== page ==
Experience Teaches

by | May 1, 2010 | Features

Story by Johnna Walker

Russellville native Jeanie Standridge Evans has been named Honorary Chair of the Relay for Life of Pope and Yell Counties 2010. Jeania is a second grade teacher at Center Valley Elementary in Russellville. She has been teaching at Center Valley since it opened in the 1986-87 school year. Early in her career, Jeania taught at Sequoyah Elementary and London Elementary. 

The staff at Center Valley has been involved in Relay for Life for several years. Their involvement began as a result of several teachers losing their fathers to cancer. The school was active in raising money for Relay for Life many years before Jeania was diagnosed with cancer. One of their main fund-raisers is Movie Night where for a $5 admission fee, Center Valley students can return to school on a Friday night and watch a movie.
In March 2007, Jeania was diagnosed with non-Hodgkins lymphoma. She had been experiencing some back problems and says that she is fortunate that Dr. Dennis Berner found the cancer right away. She began chemo-therapy treatments in April 2007 and underwent eight sessions which were completed in August 2007. A CT scan showed the disease was in remission.
In October 2007, tests showed that the cancer had returned. Jeania knew that she would need a stem-cell transplant. Jeania and her family began discussing options. In December 2007, she arrived at Vanderbilt University Medical Center and met her new doctor and they discussed how to proceed with her treatments.
The stem-cell transplant procedure began for Jeania in February 2008. The procedure took two months. Jeania’s mother Jewel Simcox is semi-retired and her step-father Harry Simcox is retired, so they were able to stay with her full time in Nashville. Jeania’s husband of 28 years Jerry Evans traveled between Nashville and Russellville while continuing to work full time.
In February 2008, while running tests and scans for the upcoming transplant, doctors found that Jeania also had thyroid cancer. Since this type of cancer is slow growing, the doctors wanted to perform the stem-cell transplant first and address the thyroid cancer afterward.

Jeania remained another month in Nashville following the transplant. She was only allowed to be in the hospital or in her apartment. Jerry continued to work full time and drove to Nashville on long weekends. Jewel and Harry cared for Jeania and attempted to keep the apartment as germ free as possible. Harry would even wear a mask to do the grocery shopping to keep from catching something at the grocery store.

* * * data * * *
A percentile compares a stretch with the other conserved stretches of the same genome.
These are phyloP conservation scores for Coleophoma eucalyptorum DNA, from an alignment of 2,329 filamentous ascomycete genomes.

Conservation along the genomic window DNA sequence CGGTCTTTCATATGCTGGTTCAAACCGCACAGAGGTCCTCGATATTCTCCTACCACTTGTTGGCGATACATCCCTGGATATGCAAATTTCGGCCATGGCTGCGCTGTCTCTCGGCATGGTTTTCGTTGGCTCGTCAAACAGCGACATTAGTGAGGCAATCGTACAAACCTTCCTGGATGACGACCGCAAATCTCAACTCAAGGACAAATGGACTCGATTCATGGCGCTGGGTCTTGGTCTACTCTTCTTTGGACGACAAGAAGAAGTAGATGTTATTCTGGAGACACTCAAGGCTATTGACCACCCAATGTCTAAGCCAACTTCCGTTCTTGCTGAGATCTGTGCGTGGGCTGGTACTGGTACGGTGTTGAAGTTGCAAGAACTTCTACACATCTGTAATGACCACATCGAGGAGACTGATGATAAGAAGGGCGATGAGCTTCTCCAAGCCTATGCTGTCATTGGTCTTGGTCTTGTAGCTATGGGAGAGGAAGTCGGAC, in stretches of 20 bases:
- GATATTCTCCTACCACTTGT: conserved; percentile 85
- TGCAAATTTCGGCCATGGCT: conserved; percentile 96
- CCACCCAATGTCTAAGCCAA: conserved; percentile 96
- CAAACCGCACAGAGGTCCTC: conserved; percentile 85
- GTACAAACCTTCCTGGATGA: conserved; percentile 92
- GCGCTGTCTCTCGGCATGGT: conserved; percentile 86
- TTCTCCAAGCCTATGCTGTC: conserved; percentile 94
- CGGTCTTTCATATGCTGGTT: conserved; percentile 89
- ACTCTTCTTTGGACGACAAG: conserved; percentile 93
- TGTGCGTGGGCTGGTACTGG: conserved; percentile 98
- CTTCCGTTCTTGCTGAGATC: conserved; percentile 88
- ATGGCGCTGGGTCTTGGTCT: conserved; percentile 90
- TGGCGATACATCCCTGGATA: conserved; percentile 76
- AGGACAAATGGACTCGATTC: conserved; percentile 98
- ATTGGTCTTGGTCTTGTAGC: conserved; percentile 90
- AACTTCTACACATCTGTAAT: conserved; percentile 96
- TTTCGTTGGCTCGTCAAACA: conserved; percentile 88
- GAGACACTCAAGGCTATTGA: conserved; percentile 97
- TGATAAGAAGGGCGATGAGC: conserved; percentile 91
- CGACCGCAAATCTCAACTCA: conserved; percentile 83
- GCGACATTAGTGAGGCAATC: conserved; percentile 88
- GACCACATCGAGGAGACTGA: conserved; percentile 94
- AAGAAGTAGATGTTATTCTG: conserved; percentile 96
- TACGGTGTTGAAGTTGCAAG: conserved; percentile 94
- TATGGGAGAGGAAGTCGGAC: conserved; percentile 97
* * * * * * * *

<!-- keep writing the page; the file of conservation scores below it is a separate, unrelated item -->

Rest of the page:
Jerry was in Nashville with Jeania when she received her stem-cells back. She was on the 11th floor of the medical center which is for cancer patients and has a special air filtering system. The Evans returned to Russellville on April 12, 2008. Jeania had to wear a mask for the first 100 days after she returned home.
Jeania decided to journal her journey through the disease and has filled three spiral notebooks with her thoughts and feelings during that time. Longtime friend Donna Jackson Bogan started a Caring Bridge page for Jeania where friends could check on her progress and send their messages of encouragement. Jerry would read the entries to Jeania while she was in the hospital. Donna continues to maintain the page.
Russellville native Laura Rogers Growden, who now lives in Nashville, would drop by to check on Jeania and brought dinner for the family many times. Jeania’s brother Greg Standridge and his wife Karen and their children drove to Nashville on their spring break to see her.

Part of the time the family was in Nashville, they stayed at the Hope House which is free of charge and provided by the American Cancer Society. The Hope House at Vanderbilt is arranged like a college dormitory. It is the recipient of donations from professional football team owners and country music stars.
After Jeania’s return home in April 2008, she began to run a temperature. She was taken to a hospital in Little Rock and then back to Vanderbilt where she began a six-month course of steroids. By December 2008, Jeania’s blood work had returned to normal and she was cleared for the surgery to remove the thyroid cancer. She received the good news that the tumor was very small and there was no need for chemo- therapy or radiation.

In March 2009, Jeania had a one-year check up that showed she was cancer free. She returned to teaching at Center Valley in August 2009.
Because of her illness, Jeania missed two full school years. Her classroom had two permanent substitute teachers during that time. She said the administration and staff at Center Valley have been very supportive and encouraging to her during her illness.
Jeania returned to Vanderbilt in mid March of this year for her two year check up and she continues to be in remission.
Jeania said she is “excited to be named the Honorary Chair for Relay for Life. I have been active in Relay for a while with the school, but had to think about it a little before I said yes.”
Jeania’s story is a story of strength, endurance and the power of strong beliefs and a positive attitude. It is a story that gives hope and encouragement to others. Jeania said that during this journey she has had “a great support team. I couldn’t have gotten through this without my faith, my family and my friends.”
To learn more about the Relay for Life of Pope and Yell Counties, contact Hugh Dorminy at (479) 747-4734.

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